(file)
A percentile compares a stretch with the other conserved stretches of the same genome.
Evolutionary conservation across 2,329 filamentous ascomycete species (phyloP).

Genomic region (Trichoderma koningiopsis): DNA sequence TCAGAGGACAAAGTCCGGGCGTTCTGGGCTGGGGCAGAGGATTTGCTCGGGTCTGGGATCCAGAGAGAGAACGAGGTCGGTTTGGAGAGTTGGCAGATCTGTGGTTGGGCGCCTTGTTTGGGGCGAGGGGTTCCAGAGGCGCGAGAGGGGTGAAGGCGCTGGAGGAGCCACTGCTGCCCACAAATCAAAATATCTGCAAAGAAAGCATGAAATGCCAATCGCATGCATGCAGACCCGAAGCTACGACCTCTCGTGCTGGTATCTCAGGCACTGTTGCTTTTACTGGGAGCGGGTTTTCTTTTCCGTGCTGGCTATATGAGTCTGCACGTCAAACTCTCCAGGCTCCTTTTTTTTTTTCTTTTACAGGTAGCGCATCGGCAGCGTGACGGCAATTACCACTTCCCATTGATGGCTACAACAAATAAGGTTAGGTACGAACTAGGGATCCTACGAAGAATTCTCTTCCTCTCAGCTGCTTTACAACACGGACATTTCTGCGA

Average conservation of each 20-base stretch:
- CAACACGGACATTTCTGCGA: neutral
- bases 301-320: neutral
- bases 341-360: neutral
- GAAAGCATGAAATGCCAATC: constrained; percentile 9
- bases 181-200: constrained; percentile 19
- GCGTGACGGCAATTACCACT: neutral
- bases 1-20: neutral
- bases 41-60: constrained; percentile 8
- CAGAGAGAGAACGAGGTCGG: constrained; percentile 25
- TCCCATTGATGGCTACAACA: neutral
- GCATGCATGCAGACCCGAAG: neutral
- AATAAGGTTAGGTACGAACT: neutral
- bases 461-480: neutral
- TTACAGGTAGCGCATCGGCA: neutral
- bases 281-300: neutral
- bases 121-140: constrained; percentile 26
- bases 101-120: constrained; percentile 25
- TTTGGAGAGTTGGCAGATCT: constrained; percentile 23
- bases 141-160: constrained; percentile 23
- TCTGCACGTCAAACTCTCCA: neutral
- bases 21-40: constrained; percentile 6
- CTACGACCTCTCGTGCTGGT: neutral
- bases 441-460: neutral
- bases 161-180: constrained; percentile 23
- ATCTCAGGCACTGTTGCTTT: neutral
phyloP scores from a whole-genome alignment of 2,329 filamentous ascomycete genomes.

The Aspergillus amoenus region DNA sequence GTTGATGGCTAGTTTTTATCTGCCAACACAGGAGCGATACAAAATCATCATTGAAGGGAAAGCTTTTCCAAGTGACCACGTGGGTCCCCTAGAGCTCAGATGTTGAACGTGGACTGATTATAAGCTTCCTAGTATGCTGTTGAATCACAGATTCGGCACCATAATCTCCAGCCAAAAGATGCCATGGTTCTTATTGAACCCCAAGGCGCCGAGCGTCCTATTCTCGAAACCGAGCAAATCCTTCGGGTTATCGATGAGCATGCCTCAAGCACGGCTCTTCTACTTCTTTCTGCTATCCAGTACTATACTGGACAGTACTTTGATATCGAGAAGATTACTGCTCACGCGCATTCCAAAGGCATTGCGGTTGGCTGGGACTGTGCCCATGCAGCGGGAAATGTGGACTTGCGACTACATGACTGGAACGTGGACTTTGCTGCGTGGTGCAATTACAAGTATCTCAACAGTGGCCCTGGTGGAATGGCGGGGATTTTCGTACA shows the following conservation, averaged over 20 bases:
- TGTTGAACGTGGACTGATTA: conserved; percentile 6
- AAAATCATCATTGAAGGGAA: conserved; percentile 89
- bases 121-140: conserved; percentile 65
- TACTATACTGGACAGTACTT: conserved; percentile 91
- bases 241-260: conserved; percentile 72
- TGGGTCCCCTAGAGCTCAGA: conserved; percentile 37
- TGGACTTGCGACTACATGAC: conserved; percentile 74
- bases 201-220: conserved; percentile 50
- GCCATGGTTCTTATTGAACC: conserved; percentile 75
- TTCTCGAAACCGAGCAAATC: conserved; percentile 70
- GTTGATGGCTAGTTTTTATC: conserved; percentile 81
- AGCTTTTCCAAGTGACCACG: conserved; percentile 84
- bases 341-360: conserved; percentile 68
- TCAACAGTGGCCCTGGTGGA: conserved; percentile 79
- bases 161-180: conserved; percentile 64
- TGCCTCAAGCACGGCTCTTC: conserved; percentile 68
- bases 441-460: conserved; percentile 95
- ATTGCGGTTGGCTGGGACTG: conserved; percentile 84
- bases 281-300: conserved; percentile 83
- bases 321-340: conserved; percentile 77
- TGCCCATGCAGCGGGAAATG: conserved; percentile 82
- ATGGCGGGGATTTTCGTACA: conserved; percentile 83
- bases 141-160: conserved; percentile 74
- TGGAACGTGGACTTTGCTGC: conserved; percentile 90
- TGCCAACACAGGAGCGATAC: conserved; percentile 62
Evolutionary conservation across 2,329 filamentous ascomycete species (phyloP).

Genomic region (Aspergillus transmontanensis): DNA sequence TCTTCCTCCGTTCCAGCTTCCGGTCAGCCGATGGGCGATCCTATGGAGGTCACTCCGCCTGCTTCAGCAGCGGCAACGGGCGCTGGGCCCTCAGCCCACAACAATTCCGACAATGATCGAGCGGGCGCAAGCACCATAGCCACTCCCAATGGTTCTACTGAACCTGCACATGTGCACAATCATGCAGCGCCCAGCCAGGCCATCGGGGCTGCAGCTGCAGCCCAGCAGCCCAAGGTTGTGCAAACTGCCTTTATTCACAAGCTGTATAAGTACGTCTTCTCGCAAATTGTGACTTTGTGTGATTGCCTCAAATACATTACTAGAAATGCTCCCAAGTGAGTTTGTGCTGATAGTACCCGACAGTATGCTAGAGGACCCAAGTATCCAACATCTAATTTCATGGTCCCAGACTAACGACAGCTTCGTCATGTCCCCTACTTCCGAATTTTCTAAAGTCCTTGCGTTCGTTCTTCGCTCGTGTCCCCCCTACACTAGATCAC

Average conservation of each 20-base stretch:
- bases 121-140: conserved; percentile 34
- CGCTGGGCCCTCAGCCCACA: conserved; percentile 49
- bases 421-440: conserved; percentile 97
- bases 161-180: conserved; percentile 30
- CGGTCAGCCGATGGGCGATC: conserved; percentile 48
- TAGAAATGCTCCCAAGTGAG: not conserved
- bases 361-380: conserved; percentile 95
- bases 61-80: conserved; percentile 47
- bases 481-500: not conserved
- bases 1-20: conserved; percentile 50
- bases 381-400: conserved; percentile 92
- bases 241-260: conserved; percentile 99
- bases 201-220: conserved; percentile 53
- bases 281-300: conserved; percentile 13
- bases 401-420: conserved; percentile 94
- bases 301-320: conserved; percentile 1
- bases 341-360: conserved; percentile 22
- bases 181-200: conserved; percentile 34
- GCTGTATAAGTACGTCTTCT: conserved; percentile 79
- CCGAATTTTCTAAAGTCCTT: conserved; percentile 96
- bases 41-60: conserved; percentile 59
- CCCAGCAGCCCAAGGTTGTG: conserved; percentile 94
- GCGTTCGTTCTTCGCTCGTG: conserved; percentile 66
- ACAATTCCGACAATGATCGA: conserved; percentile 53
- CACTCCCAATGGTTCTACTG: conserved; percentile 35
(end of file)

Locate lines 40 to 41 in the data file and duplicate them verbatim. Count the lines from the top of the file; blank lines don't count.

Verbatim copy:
- GCCATGGTTCTTATTGAACC: conserved; percentile 75
- TTCTCGAAACCGAGCAAATC: conserved; percentile 70